More house sparrows fledging

A couple of weeks ago I reported that another brood of house sparrow chicks had hatched in our camera nest box. But we didn’t know how many as nesting material was blocking the camera’s view into the nest. Since then we’ve been listening carefully to try and work out how they were getting on.

We knew at least two chicks had hatched, but as the days went by we got concerned. One chick was cheeping noisily, but there was only occasionally another, fainter cheep at the same time. We feared the worst.

A couple of days ago the nest was finally trampled down enough to get a partial view inside. To our surprise, we saw one, then two, then three, then, finally, four chicks.

After a couple of days of wing stretching and looking rather crowded, .

The parents haven’t been so quick to start sprucing up the nest for the next brood as they were last time, but we’ll keep an eye on it just in case.

 

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Bat girl

Since my first taste of bat detecting last month, I’ve splashed out on a bat detector. It’s a fairly basic heterodyne model that tuns the ultrasound emitted by bats into sounds audible to humans.

Different bat species emit ultrasound at different frequencies, and with different patterns (or tunes), so a bat detector can help you work out what the black silhouette flitting past you might be.

Since the bat detector arrived, any time that I’ve been out in the evening I’ve taken it with me. I’ve been walking around after sunset, waving what appears to be an untuned radio.

For my first expedition with it, I tried the local park. I thought the mill pond might attract bats, but no luck.

Expeditions 2, 3 and 4 involved wondering round some of the quieter roads in town, as they were on my way. Still no luck.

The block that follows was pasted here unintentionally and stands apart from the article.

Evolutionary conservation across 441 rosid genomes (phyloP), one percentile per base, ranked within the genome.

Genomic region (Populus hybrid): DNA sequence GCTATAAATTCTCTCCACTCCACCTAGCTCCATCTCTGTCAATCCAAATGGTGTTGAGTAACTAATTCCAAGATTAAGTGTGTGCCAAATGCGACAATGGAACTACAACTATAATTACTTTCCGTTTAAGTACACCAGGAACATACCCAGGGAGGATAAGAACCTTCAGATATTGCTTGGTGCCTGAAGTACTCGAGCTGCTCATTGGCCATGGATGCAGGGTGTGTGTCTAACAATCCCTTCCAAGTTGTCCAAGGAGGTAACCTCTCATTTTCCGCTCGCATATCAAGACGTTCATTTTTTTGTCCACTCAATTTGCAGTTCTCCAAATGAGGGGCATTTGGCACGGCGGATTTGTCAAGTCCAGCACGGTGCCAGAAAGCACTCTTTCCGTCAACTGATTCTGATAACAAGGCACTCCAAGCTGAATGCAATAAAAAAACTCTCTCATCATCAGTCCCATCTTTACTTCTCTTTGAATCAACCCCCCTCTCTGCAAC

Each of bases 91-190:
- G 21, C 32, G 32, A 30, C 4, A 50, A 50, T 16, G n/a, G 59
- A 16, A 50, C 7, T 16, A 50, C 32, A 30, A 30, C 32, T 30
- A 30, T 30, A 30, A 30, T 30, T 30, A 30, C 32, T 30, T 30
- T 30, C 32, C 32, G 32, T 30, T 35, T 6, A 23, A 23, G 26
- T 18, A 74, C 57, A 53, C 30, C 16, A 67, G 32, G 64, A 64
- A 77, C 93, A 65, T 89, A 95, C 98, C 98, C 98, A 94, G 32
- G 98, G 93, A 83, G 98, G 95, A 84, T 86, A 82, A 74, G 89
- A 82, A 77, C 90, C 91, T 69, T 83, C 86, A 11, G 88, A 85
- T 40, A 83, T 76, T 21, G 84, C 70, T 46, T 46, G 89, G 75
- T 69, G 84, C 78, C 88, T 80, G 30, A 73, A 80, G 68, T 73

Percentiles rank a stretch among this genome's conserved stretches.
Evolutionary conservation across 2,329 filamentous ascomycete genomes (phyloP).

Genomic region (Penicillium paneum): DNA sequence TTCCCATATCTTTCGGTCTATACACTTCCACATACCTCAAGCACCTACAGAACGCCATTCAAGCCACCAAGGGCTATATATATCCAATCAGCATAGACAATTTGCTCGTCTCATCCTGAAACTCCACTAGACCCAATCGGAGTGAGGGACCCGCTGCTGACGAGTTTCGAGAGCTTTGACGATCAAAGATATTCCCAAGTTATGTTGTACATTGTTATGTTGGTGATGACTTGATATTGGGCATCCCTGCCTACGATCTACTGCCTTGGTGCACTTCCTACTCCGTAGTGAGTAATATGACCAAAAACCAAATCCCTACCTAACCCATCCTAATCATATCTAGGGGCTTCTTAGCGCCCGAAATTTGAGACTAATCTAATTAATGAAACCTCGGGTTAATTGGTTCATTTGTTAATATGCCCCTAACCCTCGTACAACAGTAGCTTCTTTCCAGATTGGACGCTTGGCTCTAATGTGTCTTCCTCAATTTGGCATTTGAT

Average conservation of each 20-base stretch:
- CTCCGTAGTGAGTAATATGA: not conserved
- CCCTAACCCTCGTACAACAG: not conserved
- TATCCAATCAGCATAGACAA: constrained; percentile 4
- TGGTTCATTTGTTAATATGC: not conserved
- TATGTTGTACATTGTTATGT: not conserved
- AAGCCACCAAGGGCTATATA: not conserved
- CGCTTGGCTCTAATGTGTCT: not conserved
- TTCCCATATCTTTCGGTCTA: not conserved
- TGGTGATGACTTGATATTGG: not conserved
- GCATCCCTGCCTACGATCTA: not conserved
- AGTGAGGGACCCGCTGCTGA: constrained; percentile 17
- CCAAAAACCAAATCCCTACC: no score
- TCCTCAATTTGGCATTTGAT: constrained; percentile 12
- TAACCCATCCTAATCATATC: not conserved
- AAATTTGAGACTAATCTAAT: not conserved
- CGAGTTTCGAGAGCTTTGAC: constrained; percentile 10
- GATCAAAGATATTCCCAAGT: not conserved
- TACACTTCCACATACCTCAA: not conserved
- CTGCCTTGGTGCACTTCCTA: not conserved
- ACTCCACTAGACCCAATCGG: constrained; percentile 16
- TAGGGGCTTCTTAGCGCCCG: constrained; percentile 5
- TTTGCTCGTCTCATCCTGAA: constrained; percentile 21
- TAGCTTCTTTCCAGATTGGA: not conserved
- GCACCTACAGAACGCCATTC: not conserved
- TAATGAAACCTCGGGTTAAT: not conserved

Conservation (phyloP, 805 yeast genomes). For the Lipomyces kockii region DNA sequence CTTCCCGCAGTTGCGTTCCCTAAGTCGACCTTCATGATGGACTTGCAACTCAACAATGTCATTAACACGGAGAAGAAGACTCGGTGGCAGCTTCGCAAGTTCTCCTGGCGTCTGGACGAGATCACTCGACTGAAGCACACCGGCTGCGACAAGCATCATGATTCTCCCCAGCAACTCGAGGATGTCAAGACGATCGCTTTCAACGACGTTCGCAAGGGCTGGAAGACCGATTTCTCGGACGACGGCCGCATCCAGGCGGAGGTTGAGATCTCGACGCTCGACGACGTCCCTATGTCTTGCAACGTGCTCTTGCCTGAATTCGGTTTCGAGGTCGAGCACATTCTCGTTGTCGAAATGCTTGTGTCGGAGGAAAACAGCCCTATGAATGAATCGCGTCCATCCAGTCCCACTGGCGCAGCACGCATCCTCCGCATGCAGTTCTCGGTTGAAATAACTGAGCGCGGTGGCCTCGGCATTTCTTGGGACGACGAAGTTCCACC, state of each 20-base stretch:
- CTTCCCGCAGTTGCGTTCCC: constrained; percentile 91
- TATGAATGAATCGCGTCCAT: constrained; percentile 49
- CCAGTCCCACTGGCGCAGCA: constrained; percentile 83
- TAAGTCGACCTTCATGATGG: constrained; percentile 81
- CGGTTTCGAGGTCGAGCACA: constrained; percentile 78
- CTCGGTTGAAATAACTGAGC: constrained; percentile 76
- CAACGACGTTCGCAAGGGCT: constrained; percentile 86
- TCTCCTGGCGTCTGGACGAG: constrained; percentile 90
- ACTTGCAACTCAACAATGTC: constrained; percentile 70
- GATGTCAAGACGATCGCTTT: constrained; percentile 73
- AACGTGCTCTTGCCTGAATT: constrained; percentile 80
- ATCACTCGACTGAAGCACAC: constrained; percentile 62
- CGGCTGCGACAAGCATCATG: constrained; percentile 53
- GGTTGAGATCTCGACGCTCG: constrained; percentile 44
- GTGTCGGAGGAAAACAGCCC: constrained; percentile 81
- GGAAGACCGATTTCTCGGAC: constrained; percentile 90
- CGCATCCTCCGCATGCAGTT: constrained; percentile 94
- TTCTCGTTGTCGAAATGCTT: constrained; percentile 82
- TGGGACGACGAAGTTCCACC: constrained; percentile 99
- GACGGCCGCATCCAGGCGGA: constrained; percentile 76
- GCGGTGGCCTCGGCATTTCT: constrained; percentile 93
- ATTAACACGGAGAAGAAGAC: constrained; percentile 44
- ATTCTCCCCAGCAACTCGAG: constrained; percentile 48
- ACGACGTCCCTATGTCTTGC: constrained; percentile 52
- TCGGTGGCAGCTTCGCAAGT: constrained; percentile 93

Finally, walking down an alleyway in town, I saw a dark shadow whizz past. I pointed the detector at it, tuned to 45khz, and started picking up some rapid clicks.

Determining which species it was is harder than I anticipated. The phone app BatLib helped narrow it down, by providing a list of bats that emit at that frequency, descriptions of their appearance, habitat and flight patterns, and recordings of what they sound like through a heterodyne detector.

Based on this, I think it’s either a Brandt’s or a Whiskered bat. But I have no idea which. To progress with my British Animal Challenge, I am going to have to find some expert help…

How to build a hedgehog box

You’ve probably heard that hedgehogs are having a tough time these days. Numbers in Britain have fallen by around a third in the last 10 years. So they need all the help they can get.

If you have a garden, there’s lots you can do to make it hedgehog friendly. Leaving gaps in your fence, having a variety of lengths of grass and good dense undergrowth, and avoiding slug pellets all help. They also need places to sleep in summer, and hibernate in winter.

Open compost heaps and piles of dead wood are good, easy ways to provide hedgehog hotels. When we had to get our fence repaired after the winter storms the fencers found a hedgehog hibernating in our compost heap.

When we found out that we had regular spikey visitors to our garden, we decided to offer them some luxury accommodation, in the form of a hedgehog box, to encourage them to spend even more time eating our garden bugs.

If you’ve spotted hedgehog boxes for sale, you’ll probably have noticed that they are very expensive. A good wooden one could cost you £50. We had some spare wood, so decided to save some cash and build one ourselves.

The British Hedgehog Preservation Society have an excellent leaflet on how to build hedgehog boxes. It includes several designs, ranging from a quick and easy ‘council tax band A’ one made from a sturdy cardboard box, to a luxury ‘band H’ one suitable for the David Beckham of hedgehogs.  Living in Surrey, home of most of the Chelsea squad, we had to go for that one.